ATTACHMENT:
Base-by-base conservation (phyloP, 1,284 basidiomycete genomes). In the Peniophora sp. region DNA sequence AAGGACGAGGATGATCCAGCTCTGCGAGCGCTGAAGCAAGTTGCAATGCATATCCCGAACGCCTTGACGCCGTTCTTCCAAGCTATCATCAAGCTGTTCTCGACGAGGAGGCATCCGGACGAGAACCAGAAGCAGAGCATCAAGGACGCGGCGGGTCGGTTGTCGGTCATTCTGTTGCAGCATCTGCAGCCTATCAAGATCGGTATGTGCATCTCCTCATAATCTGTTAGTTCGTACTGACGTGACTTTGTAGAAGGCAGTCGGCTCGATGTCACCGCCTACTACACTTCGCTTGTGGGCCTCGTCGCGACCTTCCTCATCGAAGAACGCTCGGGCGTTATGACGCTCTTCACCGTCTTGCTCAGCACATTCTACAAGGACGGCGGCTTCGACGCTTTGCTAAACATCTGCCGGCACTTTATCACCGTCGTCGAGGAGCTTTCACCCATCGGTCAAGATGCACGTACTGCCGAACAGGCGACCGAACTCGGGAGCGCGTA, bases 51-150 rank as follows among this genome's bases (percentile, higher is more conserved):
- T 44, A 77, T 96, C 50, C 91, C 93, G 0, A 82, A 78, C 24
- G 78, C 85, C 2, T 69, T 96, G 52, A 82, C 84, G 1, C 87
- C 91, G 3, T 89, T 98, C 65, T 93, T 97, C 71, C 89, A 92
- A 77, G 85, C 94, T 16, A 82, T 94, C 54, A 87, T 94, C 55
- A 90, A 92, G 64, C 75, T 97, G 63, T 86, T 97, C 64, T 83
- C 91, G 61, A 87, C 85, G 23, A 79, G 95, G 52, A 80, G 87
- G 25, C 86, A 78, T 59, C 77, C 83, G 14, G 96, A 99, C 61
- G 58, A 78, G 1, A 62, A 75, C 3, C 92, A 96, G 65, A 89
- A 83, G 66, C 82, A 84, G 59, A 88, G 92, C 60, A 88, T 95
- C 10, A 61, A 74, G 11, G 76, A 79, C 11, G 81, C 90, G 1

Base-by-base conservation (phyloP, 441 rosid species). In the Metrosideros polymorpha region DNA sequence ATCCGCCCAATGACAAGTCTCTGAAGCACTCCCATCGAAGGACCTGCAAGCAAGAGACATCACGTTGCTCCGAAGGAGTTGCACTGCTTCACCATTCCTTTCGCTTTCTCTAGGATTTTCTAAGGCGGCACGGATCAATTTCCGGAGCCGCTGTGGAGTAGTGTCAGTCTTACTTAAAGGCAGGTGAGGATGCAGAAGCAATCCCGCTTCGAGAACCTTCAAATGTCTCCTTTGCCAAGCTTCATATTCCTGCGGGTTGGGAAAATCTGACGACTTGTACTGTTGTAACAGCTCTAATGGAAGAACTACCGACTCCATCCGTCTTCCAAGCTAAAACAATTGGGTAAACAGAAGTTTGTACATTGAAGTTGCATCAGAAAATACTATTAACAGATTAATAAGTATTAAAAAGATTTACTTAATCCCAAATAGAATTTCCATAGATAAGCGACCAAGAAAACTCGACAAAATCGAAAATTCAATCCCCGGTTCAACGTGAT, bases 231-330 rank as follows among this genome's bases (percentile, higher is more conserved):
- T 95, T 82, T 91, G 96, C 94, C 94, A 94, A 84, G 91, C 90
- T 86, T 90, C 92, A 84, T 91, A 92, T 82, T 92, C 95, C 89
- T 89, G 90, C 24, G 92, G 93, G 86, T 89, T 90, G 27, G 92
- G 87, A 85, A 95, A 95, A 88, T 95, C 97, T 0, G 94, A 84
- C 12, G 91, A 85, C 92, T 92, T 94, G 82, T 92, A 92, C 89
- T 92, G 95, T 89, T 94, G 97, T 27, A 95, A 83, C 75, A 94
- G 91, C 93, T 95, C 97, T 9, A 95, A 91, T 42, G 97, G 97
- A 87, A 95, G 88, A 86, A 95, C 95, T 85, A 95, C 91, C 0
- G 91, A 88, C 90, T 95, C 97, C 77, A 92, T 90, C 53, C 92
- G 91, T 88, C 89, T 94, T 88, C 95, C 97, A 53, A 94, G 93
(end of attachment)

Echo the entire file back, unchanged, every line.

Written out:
Base-by-base conservation (phyloP, 1,284 basidiomycete genomes). In the Peniophora sp. region DNA sequence AAGGACGAGGATGATCCAGCTCTGCGAGCGCTGAAGCAAGTTGCAATGCATATCCCGAACGCCTTGACGCCGTTCTTCCAAGCTATCATCAAGCTGTTCTCGACGAGGAGGCATCCGGACGAGAACCAGAAGCAGAGCATCAAGGACGCGGCGGGTCGGTTGTCGGTCATTCTGTTGCAGCATCTGCAGCCTATCAAGATCGGTATGTGCATCTCCTCATAATCTGTTAGTTCGTACTGACGTGACTTTGTAGAAGGCAGTCGGCTCGATGTCACCGCCTACTACACTTCGCTTGTGGGCCTCGTCGCGACCTTCCTCATCGAAGAACGCTCGGGCGTTATGACGCTCTTCACCGTCTTGCTCAGCACATTCTACAAGGACGGCGGCTTCGACGCTTTGCTAAACATCTGCCGGCACTTTATCACCGTCGTCGAGGAGCTTTCACCCATCGGTCAAGATGCACGTACTGCCGAACAGGCGACCGAACTCGGGAGCGCGTA, bases 51-150 rank as follows among this genome's bases (percentile, higher is more conserved):
- T 44, A 77, T 96, C 50, C 91, C 93, G 0, A 82, A 78, C 24
- G 78, C 85, C 2, T 69, T 96, G 52, A 82, C 84, G 1, C 87
- C 91, G 3, T 89, T 98, C 65, T 93, T 97, C 71, C 89, A 92
- A 77, G 85, C 94, T 16, A 82, T 94, C 54, A 87, T 94, C 55
- A 90, A 92, G 64, C 75, T 97, G 63, T 86, T 97, C 64, T 83
- C 91, G 61, A 87, C 85, G 23, A 79, G 95, G 52, A 80, G 87
- G 25, C 86, A 78, T 59, C 77, C 83, G 14, G 96, A 99, C 61
- G 58, A 78, G 1, A 62, A 75, C 3, C 92, A 96, G 65, A 89
- A 83, G 66, C 82, A 84, G 59, A 88, G 92, C 60, A 88, T 95
- C 10, A 61, A 74, G 11, G 76, A 79, C 11, G 81, C 90, G 1

Base-by-base conservation (phyloP, 441 rosid species). In the Metrosideros polymorpha region DNA sequence ATCCGCCCAATGACAAGTCTCTGAAGCACTCCCATCGAAGGACCTGCAAGCAAGAGACATCACGTTGCTCCGAAGGAGTTGCACTGCTTCACCATTCCTTTCGCTTTCTCTAGGATTTTCTAAGGCGGCACGGATCAATTTCCGGAGCCGCTGTGGAGTAGTGTCAGTCTTACTTAAAGGCAGGTGAGGATGCAGAAGCAATCCCGCTTCGAGAACCTTCAAATGTCTCCTTTGCCAAGCTTCATATTCCTGCGGGTTGGGAAAATCTGACGACTTGTACTGTTGTAACAGCTCTAATGGAAGAACTACCGACTCCATCCGTCTTCCAAGCTAAAACAATTGGGTAAACAGAAGTTTGTACATTGAAGTTGCATCAGAAAATACTATTAACAGATTAATAAGTATTAAAAAGATTTACTTAATCCCAAATAGAATTTCCATAGATAAGCGACCAAGAAAACTCGACAAAATCGAAAATTCAATCCCCGGTTCAACGTGAT, bases 231-330 rank as follows among this genome's bases (percentile, higher is more conserved):
- T 95, T 82, T 91, G 96, C 94, C 94, A 94, A 84, G 91, C 90
- T 86, T 90, C 92, A 84, T 91, A 92, T 82, T 92, C 95, C 89
- T 89, G 90, C 24, G 92, G 93, G 86, T 89, T 90, G 27, G 92
- G 87, A 85, A 95, A 95, A 88, T 95, C 97, T 0, G 94, A 84
- C 12, G 91, A 85, C 92, T 92, T 94, G 82, T 92, A 92, C 89
- T 92, G 95, T 89, T 94, G 97, T 27, A 95, A 83, C 75, A 94
- G 91, C 93, T 95, C 97, T 9, A 95, A 91, T 42, G 97, G 97
- A 87, A 95, G 88, A 86, A 95, C 95, T 85, A 95, C 91, C 0
- G 91, A 88, C 90, T 95, C 97, C 77, A 92, T 90, C 53, C 92
- G 91, T 88, C 89, T 94, T 88, C 95, C 97, A 53, A 94, G 93